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Vienna teen writes original Mass music

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A local teenager has written music that has been officially approved for use in the Catholic Mass.

Matthew Brown, 15, a parishioner at St. Mark Church in Vienna, has played piano for Masses at the church since he was in sixth grade.

Brown recently composed the “Mass of the Resurrection,” a four-part Mass setting, and St. Mark’s has started using his music for Masses.

The “Mass of the Resurrection” features a “Holy, Holy, Holy,” “Memorial Acclamation,” “Amen,” and “Lamb of God.”

The talented teen, who attends Bishop O’Connell High School in Arlington, said he enjoyed the challenge of composing the music.

“I had to really get myself to slow down and take a little more time to work, to have a product I’m happy with in the end,” Brown said. “These are powerful words. This is a prayer the entire church is going to be saying." 

After Brown finished the work, he sent it to the U.S. Conference of Catholic Bishops, which oversees liturgical music.

To his surprise, the organization quickly got back to him with minor edits — capitalizations here and there, and various punctuation marks  — and gave its approval.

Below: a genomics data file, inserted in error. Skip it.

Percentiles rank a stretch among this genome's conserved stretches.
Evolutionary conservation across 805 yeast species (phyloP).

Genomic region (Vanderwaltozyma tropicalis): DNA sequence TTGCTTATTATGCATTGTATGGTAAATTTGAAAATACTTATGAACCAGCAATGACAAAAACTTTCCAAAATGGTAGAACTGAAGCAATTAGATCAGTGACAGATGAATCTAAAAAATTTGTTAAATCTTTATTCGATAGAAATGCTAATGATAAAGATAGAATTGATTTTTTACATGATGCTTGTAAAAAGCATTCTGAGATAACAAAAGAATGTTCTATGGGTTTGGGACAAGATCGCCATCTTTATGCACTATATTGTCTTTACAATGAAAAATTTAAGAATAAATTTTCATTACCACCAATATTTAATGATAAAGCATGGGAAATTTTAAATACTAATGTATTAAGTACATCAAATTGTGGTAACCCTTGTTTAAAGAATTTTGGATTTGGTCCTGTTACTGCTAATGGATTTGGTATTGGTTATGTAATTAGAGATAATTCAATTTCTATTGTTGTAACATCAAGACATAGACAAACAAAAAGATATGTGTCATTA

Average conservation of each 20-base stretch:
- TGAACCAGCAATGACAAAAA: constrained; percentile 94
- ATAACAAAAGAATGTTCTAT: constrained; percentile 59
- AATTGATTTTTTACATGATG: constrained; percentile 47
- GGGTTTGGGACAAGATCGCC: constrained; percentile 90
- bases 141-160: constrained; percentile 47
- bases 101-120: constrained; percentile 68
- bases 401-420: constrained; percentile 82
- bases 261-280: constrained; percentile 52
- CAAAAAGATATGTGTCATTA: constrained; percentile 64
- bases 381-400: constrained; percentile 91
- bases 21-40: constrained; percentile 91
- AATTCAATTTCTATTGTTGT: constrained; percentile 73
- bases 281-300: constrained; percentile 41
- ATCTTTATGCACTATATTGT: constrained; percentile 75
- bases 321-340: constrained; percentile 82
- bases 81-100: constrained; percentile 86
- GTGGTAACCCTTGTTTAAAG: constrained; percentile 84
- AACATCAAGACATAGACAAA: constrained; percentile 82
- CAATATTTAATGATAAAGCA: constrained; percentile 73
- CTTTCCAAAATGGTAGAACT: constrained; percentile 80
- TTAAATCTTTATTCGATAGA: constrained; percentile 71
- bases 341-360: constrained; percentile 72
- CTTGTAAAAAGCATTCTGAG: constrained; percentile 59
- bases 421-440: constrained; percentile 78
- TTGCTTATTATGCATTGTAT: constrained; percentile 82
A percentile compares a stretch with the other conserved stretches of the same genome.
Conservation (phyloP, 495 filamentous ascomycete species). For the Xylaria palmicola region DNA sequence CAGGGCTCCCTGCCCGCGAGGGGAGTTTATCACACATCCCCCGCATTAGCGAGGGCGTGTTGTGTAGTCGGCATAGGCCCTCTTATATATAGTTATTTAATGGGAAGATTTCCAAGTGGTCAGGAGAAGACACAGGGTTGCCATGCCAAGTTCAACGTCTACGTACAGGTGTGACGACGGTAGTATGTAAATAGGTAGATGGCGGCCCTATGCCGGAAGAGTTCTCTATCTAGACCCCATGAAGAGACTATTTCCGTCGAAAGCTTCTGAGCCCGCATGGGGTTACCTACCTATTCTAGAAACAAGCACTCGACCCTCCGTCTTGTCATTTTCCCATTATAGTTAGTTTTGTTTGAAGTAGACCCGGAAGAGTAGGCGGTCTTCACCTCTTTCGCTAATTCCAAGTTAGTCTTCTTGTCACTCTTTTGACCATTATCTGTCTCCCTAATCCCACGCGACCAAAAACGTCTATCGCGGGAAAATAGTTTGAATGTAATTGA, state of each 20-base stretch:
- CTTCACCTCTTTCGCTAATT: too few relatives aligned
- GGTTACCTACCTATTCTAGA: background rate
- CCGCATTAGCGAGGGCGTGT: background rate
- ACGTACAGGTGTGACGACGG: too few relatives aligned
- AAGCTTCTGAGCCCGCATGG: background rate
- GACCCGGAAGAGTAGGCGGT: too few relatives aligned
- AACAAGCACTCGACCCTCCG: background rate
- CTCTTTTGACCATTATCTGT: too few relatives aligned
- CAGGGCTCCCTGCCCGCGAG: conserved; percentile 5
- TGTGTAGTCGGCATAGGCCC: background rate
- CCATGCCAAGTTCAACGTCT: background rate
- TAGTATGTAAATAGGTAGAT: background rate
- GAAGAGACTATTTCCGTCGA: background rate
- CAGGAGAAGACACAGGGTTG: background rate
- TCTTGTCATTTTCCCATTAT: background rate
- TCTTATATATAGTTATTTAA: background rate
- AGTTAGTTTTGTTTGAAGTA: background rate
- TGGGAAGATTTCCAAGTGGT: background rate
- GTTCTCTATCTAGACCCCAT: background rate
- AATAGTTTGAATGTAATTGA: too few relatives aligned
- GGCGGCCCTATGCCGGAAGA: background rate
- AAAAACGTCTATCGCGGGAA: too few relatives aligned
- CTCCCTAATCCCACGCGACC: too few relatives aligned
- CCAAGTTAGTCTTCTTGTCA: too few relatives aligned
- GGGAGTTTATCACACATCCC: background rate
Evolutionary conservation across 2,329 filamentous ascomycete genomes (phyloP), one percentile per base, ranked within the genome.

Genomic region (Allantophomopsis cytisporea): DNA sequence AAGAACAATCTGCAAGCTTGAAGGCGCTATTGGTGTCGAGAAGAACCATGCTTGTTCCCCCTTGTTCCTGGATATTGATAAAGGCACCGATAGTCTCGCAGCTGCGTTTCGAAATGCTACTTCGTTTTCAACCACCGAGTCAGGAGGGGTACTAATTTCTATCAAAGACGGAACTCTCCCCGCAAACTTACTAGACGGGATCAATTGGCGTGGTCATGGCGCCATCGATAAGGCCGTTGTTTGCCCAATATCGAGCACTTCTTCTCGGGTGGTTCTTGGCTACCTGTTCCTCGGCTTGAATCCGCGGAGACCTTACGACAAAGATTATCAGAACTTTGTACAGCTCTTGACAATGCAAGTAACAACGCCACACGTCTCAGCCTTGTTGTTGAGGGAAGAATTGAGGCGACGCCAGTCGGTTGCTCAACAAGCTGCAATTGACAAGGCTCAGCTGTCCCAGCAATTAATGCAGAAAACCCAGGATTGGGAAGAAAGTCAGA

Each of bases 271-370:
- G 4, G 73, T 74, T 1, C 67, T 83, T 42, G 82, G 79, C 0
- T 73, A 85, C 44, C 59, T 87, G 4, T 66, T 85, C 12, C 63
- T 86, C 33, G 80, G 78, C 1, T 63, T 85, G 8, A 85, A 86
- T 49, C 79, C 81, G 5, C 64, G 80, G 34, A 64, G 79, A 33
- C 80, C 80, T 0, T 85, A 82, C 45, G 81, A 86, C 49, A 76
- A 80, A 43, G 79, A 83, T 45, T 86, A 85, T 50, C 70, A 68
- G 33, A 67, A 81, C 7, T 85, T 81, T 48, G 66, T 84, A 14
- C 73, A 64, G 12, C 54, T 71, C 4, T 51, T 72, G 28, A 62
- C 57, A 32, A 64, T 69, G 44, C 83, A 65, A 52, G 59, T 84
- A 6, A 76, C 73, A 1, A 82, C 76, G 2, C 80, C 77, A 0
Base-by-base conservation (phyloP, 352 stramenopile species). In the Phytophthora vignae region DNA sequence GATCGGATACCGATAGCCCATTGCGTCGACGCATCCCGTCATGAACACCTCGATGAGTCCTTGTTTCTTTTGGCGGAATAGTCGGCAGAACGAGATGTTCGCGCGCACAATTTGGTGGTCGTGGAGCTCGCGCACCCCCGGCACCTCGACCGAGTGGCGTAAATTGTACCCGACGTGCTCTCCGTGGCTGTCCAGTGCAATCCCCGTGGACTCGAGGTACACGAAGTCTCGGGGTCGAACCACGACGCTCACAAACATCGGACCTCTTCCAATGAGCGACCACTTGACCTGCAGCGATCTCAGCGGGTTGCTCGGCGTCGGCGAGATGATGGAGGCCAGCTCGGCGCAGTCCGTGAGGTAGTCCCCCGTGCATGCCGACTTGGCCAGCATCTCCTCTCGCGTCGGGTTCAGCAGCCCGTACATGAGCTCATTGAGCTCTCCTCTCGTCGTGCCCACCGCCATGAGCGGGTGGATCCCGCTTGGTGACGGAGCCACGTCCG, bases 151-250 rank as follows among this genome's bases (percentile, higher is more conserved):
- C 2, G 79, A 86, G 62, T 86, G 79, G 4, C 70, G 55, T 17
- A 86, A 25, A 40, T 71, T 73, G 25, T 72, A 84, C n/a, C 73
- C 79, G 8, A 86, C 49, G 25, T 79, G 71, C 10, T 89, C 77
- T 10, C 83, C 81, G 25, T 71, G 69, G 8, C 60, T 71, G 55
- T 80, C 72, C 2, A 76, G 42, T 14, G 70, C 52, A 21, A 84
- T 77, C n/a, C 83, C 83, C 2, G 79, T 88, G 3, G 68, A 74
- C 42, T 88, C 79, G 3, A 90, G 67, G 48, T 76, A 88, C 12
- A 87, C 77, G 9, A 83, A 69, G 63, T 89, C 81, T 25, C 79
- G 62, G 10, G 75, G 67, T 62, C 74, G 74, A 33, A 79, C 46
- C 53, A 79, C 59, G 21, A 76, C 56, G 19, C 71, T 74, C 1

Father Andrew Menke, executive director of the USCCB’s Secretariat of Divine Worship, said he credits Brown for taking steps to ensure his work is liturgically sound.

“All we really look at is to verify that the text is accurate,” Father Menke said. “We don’t want someone to start singing a Holy Holy at Mass where the words have been rearranged or paraphrased or changed in any way that would undermine the text of the Mass, which people have a right to have in (its) integrity.”

The words of the Mass parts come directly from the Roman Missal.

In the United States, the International Commission on English in the Liturgy holds the civil copyright on English translations of the Roman Missal, Father Menke said. When a composer wants to create a new Mass setting, he or she must approach the Commission to ask permission to use the text.

Writing new Mass parts can be a challenge for composers, Father Menke said. “These texts don’t necessarily rhyme or have the same meter in every phrase.”

“Part of the challenge and part of the art is to use these texts and find ways to express them beautifully in music,” he said. “It’s a challenge and an art, and we appreciate artists who are good at that.”

The “Mass of the Resurrection” itself alternates between major and minor keys. Brown said he hopes the ebb and flow of his Mass parts will inspire people to be in tune with the meaning of the words.

It’s meant to evoke the joy of the Easter season — hence the “Mass of the Resurrection,” he said.

“Easter’s always such a special time for all the musicians in the church,” he said. “After we’ve been doing the Lent music for 40 days, which is kind of sad, then we get to come in with the Alleluias and the big, happy chords. It’s a time of year that’s especially fun to play music in the church.

“If I was going to write something I was going to be playing, I thought why not try to emulate that style and try to send the message of the joyfulness of the Resurrection?”



© Arlington Catholic Herald 2019